raspberry coconut cupcakes

take a bite

I feel like everyone is pregnant these days.

I’m not saying that this is a bad thing. I’m just saying that there seem to be a lot of little babies and baby bumps around the place. Facebook, Instagram, twitter – social media is going nuts with the baby photos and pregnancy updates.

a very good place to start


Maybe it’s just that I had one friend who was pregnant, and then I started noticing every other pregnant person in my stratosphere. Maybe it’s that I’m at an age where all my friends are pregnant. (Not really. Sometimes I have to stop and remind myself that I’m only twenty-one, and that while this age is fine for some people to be getting married and having babies, it is far from the norm and also, I’m fine the way I am.) Or, maybe it’s that with the social media saturation the culture we live in, everything is everywhere and I am just noticing pregnant people and babies.  Continue reading


I went home this past weekend to visit my family and ooh and aah over my sister’s wedding photos. I don’t always get home as often as I’d like to, despite the fact that my family only live a 2 1/2 hour drive away. Our lives get busy, work doesn’t always co operate and sometimes, there just isn’t the time.

However, I did get to drive home after work on Saturday, listening to the Joy the Baker podcast and finally wearing a light, summery dress – the weather is warming up, people! Despite my penchant for winter and all the fun it brings, there’s something undeniably uplifting about a warm, sunny day, light sandals and country air.

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raspberry muffins, a basketful

There’s something about autumn that just makes me happy. In Melbourne, you get all the cold wet miserableness of winter, plus the pretty colours and occasional sunlight of autumn. It’s May, so that means we’re definitely in the swing of cold, blustery autumn. I love it.

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raspberry olive oil muffins

My boss has these muffins that he makes and they’re really popular. You make them in a texas muffin tin (extra large… yum…) and they’re made with oil and they have berries in them (yeah.. I am so articulate today.) And they’re amazing! So I wanted to recreate them for snacks because I get hungry at uni and if I get hungry and I don’t have food on me I’ll buy something unhealthy because I’m shopping while hungry. Not a good idea.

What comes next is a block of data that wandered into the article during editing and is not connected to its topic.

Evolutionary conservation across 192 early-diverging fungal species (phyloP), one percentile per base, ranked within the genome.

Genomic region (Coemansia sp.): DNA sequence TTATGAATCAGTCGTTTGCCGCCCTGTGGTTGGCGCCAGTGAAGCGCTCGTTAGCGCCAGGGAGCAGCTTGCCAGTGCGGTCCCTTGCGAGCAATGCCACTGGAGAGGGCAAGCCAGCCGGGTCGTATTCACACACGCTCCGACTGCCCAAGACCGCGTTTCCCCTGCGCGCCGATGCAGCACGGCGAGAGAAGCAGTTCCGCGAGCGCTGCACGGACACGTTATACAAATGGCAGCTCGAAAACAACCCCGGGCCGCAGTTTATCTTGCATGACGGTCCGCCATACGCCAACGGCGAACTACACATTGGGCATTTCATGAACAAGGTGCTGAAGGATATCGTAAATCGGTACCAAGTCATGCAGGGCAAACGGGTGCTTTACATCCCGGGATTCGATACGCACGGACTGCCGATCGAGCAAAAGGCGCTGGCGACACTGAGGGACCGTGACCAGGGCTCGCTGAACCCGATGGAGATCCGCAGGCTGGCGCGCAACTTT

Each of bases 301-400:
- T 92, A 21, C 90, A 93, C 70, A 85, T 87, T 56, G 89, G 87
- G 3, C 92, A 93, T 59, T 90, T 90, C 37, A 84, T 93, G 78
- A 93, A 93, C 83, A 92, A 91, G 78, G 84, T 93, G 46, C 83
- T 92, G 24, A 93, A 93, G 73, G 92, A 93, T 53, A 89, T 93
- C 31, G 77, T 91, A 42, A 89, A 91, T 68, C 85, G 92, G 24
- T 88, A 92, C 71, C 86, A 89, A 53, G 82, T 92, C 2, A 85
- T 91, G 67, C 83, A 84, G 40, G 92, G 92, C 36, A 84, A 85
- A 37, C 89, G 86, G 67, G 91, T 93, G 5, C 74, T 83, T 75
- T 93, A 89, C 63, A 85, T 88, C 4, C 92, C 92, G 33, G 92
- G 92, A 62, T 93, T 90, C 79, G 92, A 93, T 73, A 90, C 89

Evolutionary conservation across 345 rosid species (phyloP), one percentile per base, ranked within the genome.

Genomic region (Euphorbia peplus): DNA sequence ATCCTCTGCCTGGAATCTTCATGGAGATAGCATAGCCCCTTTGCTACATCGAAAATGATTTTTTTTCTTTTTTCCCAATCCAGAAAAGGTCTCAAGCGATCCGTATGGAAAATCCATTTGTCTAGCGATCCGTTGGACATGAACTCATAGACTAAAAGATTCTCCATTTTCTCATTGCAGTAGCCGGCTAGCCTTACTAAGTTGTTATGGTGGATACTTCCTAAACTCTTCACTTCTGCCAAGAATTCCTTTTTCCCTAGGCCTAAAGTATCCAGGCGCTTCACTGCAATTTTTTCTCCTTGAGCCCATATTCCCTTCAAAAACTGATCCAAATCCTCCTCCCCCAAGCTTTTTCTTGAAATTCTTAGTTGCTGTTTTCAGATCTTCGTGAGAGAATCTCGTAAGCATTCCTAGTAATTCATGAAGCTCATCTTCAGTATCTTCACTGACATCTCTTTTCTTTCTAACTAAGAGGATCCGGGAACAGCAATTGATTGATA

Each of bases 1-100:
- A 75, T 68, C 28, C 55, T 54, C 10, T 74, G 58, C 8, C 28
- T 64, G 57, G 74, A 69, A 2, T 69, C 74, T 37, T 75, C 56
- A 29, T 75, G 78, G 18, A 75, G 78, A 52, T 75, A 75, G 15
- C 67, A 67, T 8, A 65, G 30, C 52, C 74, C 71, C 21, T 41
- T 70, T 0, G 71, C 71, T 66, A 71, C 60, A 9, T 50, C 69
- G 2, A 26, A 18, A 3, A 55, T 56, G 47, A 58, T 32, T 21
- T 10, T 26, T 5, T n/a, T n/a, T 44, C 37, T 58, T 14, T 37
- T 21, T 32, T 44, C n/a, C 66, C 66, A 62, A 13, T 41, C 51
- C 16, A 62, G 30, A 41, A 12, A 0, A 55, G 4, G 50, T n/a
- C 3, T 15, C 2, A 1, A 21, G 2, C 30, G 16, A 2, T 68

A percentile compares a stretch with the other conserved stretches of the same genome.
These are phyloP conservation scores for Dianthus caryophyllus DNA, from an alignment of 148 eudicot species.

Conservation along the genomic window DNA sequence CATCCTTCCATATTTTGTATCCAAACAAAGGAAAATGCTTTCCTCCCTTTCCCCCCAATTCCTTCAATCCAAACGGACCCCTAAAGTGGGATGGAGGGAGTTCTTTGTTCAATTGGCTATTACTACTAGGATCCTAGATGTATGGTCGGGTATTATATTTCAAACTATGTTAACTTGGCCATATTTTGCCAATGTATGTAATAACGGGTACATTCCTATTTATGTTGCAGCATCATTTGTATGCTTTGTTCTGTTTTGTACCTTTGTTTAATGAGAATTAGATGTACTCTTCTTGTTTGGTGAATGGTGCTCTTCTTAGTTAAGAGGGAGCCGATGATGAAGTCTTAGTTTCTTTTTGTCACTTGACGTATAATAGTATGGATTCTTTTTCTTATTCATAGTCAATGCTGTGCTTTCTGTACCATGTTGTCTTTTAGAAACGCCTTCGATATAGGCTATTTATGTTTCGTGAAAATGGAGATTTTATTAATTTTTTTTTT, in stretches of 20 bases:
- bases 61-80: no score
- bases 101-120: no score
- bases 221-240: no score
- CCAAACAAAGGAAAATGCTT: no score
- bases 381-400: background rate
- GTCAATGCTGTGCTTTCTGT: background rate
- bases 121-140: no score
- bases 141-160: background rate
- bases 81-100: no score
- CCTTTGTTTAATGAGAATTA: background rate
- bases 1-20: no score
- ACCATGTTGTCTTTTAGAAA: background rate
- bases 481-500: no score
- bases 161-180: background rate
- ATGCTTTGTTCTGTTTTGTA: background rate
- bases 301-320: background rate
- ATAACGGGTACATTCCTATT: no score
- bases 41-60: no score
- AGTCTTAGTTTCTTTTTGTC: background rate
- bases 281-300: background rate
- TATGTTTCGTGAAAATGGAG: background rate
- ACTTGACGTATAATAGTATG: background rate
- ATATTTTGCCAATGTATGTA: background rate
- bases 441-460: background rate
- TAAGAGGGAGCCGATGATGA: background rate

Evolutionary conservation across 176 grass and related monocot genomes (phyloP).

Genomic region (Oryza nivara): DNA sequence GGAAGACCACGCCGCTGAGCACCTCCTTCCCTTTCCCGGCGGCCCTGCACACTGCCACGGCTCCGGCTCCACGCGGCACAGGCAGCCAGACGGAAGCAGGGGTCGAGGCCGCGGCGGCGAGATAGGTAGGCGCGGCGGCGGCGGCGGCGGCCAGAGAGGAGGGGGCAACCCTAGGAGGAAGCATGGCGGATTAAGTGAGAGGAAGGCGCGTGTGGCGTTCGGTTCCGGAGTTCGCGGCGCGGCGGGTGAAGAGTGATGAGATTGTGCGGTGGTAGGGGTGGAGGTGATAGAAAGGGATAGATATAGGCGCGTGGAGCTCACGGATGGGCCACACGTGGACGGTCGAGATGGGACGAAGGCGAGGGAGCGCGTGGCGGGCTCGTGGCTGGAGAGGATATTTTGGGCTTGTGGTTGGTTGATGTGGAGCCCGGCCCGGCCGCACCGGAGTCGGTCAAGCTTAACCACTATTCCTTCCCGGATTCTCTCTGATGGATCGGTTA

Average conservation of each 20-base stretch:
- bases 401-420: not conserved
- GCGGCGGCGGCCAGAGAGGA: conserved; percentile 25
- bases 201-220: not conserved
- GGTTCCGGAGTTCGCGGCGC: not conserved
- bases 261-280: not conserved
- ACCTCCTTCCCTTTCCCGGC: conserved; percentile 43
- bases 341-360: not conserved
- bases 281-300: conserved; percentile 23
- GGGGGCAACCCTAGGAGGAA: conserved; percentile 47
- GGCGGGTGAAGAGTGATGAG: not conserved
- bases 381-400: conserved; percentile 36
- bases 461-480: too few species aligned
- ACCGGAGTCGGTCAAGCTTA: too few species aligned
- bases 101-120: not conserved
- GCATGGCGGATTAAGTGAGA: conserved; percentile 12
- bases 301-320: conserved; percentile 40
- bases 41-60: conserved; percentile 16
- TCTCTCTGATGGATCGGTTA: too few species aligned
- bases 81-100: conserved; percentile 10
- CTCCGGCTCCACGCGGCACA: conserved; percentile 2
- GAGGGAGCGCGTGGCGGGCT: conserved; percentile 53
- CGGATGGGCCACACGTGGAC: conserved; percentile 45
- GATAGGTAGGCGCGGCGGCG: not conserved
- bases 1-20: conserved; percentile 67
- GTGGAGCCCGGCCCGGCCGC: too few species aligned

So I looked on my favourite baking sites and found this recipe by Smitten Kitchen, so I decided to make a control batch before I changed things up a bit. Well, controlled by raspberries. I do love me some raspberries.

The thing about baking when you have a bunch of assessments to do is that it’s procrastinating, and I didn’t want to do that so I studied for a bit and then made these and then… failed to study more because it was late by then and I scarfed down a muffin even though I really shouldn’t eat that late at night (especially sweet things). Then I procrastinated a bunch more on the internet.

Then, a week later, I wrote this. Then, two days after that again, I’m posting it. I’m sorry I’m such a busy, frazzled person. I made you muffins. Eat them.

Olive Oil Muffins

Adapted from Smitten Kitchen

Ok, so as I said, I made this as a ‘control recipe’ that was no where near controlled. I swapped in some almond meal, I didn’t use sliced almonds, I added raspberries. They were still delicious. There will be more muffins soon. Just let me finish my essays.

1 3/4 cup plain flour (I swapped in 3/4 cup almond meal for flour)

2 tsp baking powder

1/2 tsp salt

1 cup sugar

4 large eggs

2 teaspoons orange zest (I used the zest of one orange)

2 teaspoons lemon zest (I used the zest of one lemon)

2 tablespoons balsamic vinegar

2 tablespoons milk

3/4 cup extra virgin olive oil

2/3 cup sliced almonds, toasted (I used about a cup of whole almonds, blitzed them in the food processor, toasted them and then blitzed the big bits again. It wasn’t ideal and I’ll probably do it differently next time.)

about a cup of frozen raspberries

icing sugar, to sift over